Cowboys have a contract mess with Dak Prescott, CeeDee Lamb, Micah Parsons

“Yeah, here we go,” indeed.

The Cowboys made headlines this offseason by: (1) claiming they were all in for 2024; and (2) do absolutely nothing to prove it. This dichotomy helped hide a much bigger problem within the team, one that could prevent them from going all-in.

They have contract issues with three of their key players: quarterback Dak Prescott, receiver CeeDee Lamb and Micah Parsons. And they have shown no inclination to do anything other than delay, delay, and delay.

That’s how they got into their current mess with Prescott. By not offering him a fair contract after his third season as an opening-day fourth-round starter, the Cowboys postponed the deal until his four-year contract expired. Then they used the franchise tag and didn’t sign him to a long-term deal before the mid-July deadline, delaying the issue once again. Faced with the application of a second tag and the inability to clear for another year (for his third tag he would have gotten a 44 percent raise over his second tag), the Cowboys panicked, giving to Prescott a four-year, $160 contract. A million dollar contract that guaranteed he would hit the open market without an extension.

Now they seem content to let him finish the contract and hit the market in 2025. Basically, he will be next year’s Kirk Cousins.

The Cowboys appear to be banking on the fact that no other team will pay him what he asked for during negotiations to extend the deal last year and this year. They also appear to be daring him to leave, believing that the lure of playing for the Cowboys – with the marketing and post-career opportunities that entails – will lead him to accept their best offer, whatever that may be. .

It’s a calculated risk that the Cowboys have no choice but to accept, as they’ve put themselves in a bind by dragging their feet early in Dak’s career.

They do the same thing with Lamb. Four years into his first-round contract in 2020, they can squat him for the fifth-year option (at $17.99 million) and a franchise tag, or two. However, in the meantime, they only make the eventual contract more expensive. Especially after other receivers (like Justin Jefferson and Ja’Marr Chase) got their second contracts.

The Cowboys could end up finding themselves in a corner again while they wait, and that could lead to them letting Lamb hit the open market without ever giving him a second multi-year contract.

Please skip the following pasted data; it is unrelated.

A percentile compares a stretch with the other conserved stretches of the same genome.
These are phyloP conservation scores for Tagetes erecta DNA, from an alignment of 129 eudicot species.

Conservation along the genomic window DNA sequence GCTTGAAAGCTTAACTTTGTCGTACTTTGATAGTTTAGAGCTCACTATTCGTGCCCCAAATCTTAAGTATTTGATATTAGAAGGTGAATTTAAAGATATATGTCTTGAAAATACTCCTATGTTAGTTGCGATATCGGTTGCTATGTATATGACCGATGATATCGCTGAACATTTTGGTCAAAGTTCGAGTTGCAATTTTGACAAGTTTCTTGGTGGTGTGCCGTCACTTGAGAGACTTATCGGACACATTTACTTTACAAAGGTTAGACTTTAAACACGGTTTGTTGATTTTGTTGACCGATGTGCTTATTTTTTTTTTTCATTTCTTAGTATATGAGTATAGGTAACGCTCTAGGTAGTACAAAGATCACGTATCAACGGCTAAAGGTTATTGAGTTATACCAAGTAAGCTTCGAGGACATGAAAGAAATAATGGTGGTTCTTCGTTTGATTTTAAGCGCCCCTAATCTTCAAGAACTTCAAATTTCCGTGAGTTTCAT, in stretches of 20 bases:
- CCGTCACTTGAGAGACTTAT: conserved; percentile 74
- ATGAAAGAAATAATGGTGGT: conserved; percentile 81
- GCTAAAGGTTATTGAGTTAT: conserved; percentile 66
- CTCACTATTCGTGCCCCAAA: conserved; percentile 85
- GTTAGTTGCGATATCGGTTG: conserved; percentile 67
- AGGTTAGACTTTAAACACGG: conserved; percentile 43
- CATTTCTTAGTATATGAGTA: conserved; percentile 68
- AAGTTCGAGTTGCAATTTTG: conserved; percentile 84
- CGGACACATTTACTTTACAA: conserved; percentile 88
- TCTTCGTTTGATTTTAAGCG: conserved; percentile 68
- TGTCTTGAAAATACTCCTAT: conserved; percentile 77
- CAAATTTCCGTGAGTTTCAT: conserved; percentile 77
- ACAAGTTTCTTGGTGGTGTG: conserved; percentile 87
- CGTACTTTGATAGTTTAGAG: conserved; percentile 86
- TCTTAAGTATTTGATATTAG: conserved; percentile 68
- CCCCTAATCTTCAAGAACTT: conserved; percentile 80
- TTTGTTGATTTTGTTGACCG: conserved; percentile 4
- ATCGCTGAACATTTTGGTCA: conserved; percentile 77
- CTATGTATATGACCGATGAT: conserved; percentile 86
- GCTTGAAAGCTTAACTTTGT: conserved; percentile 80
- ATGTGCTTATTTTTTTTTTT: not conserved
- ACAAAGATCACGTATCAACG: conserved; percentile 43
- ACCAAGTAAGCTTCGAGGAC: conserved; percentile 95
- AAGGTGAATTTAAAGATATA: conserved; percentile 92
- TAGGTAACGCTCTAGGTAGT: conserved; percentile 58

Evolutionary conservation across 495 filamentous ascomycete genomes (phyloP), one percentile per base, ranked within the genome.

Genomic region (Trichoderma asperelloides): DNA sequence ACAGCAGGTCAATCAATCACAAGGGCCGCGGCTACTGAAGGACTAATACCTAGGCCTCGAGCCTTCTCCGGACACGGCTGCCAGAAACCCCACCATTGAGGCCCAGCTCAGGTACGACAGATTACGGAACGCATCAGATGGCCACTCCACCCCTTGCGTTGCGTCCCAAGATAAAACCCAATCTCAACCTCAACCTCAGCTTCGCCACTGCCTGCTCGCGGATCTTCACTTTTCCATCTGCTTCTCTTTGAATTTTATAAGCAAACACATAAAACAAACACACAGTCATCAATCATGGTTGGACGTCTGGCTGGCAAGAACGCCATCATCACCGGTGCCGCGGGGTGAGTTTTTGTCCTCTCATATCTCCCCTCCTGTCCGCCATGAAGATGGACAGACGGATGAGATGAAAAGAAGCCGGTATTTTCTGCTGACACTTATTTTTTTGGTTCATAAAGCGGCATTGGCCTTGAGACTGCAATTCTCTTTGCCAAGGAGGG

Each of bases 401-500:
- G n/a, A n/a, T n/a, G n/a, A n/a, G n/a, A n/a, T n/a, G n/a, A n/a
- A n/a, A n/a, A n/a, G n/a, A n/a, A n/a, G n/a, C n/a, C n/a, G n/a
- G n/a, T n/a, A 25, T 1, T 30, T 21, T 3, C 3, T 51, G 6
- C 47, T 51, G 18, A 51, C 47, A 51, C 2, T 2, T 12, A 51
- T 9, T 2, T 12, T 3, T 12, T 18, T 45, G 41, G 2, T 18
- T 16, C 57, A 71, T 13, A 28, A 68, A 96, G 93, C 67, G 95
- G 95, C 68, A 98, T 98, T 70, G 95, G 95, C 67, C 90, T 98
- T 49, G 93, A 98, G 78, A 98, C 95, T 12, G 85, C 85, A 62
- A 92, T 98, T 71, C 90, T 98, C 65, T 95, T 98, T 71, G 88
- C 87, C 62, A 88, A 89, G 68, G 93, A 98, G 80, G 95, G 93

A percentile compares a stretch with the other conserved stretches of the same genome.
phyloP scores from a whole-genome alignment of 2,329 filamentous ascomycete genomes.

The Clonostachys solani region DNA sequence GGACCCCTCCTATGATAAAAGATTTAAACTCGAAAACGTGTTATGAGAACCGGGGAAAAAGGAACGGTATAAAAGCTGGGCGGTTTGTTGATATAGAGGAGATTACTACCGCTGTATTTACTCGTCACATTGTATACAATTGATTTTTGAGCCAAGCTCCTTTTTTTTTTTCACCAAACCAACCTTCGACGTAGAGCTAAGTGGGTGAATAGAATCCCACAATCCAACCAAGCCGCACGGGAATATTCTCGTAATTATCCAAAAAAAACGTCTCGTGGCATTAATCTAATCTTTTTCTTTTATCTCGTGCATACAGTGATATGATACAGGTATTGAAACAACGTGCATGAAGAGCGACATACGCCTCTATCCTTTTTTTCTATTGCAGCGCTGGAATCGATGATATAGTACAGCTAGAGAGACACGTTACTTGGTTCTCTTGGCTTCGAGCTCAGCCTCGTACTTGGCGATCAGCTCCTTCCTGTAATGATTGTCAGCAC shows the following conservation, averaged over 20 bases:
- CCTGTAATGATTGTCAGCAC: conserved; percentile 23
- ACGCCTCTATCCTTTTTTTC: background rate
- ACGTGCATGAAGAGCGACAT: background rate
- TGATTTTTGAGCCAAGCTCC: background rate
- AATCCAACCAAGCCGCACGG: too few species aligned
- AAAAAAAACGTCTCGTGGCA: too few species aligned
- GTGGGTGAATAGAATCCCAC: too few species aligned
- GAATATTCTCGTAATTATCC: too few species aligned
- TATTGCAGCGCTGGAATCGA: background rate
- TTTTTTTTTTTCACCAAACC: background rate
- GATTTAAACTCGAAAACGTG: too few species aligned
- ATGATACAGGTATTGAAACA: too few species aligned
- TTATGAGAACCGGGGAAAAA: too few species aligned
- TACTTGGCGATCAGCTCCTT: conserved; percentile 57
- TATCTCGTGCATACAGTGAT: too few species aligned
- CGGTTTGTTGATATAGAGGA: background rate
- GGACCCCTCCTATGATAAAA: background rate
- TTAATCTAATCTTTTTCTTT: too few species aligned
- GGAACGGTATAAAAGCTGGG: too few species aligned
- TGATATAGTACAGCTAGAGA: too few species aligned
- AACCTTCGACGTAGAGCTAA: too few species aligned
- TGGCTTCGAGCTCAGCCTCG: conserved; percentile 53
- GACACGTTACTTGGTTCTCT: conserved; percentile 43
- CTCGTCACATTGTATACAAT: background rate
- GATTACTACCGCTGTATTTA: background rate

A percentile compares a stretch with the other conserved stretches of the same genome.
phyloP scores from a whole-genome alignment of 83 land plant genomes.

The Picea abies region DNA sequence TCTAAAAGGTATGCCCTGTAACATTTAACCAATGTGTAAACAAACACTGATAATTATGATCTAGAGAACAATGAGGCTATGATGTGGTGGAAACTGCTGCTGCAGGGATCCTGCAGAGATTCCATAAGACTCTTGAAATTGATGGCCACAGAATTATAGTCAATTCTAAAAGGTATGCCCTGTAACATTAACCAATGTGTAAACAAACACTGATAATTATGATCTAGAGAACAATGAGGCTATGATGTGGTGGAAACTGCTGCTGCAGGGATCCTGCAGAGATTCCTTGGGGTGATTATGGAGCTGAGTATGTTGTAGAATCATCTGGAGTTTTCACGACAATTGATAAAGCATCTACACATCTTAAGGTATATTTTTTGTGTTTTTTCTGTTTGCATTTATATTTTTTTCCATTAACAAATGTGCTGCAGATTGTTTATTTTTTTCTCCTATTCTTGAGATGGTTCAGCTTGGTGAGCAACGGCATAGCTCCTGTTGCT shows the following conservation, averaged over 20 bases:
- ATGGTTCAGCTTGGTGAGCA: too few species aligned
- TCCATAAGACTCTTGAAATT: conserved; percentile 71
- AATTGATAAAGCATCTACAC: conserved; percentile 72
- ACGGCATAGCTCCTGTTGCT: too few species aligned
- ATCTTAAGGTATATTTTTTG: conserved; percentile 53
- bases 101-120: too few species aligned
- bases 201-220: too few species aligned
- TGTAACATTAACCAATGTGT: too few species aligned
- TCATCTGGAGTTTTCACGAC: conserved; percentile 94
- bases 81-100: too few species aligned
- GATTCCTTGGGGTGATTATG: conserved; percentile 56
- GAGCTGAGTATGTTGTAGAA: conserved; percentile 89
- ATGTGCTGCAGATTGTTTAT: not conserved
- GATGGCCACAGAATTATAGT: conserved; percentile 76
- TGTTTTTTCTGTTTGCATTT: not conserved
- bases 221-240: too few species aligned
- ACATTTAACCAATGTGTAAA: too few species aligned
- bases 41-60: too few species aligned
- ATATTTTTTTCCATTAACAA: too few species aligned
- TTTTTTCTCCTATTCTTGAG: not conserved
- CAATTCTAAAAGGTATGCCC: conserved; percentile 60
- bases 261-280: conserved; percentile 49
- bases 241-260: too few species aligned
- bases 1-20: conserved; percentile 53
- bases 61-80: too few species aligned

And then there’s Parsons. Some believe the team’s flagship radio station considers his act “wear thin» was planted by the team, with the aim of encouraging them to want less. If that’s not the case (and we think it’s not), the Cowboys should probably find a way to publicly repudiate that opinion, given the breath of legitimacy that the relationship between the Cowboys and 105.3 carries. The Fan.

The Cowboys had no qualms publication on their official website an article that twisted Lamb’s words to make it seem like he won’t boycott offseason workouts. Why not take 15 or 20 minutes and concoct something that pushes back against the comments about Parsons?

It’s a strange situation, all things considered. And that raises the question of whether the Cowboys really know how to manage and appease star players in the era of the salary cap and free agency.

Their last championship series came with a team built and nurtured at the start of free agency. Since then, they have not compiled a squad for the championship. Their current efforts to achieve this have been undermined by misguided delaying tactics when it comes to paying their best young players.

They did it with Dak, they do it with Lamb, and it could come with Parsons.

How is it going ? Despite everything Jerry and Stephen Jones have done to keep the team as big, successful and valuable as a company, they haven’t really been able to refine a team capable of thriving on the field – as in testifies TWENTY-NINE YEARS OLD between NFC Championship appearances.

As suggested Tuesday Live PFT, the Joneses (for all they do well) seem to be three things when it comes to properly handling young star players: (1) cheap; (2) myopic; and (3) not as smart as they think they are. (All due respect.) And that keeps the Cowboys from being as good as they can be.

So that’s what you need to be crazy about, Cowboys fans. Don’t be mad at players who want fair contracts. Don’t be angry at the media for highlighting the dysfunction. Be mad at the Cowboys, who seem to think that playing for the team has some sort of inherent value that should make players take less of it.

This tactic does not work. And they don’t seem willing to admit it.

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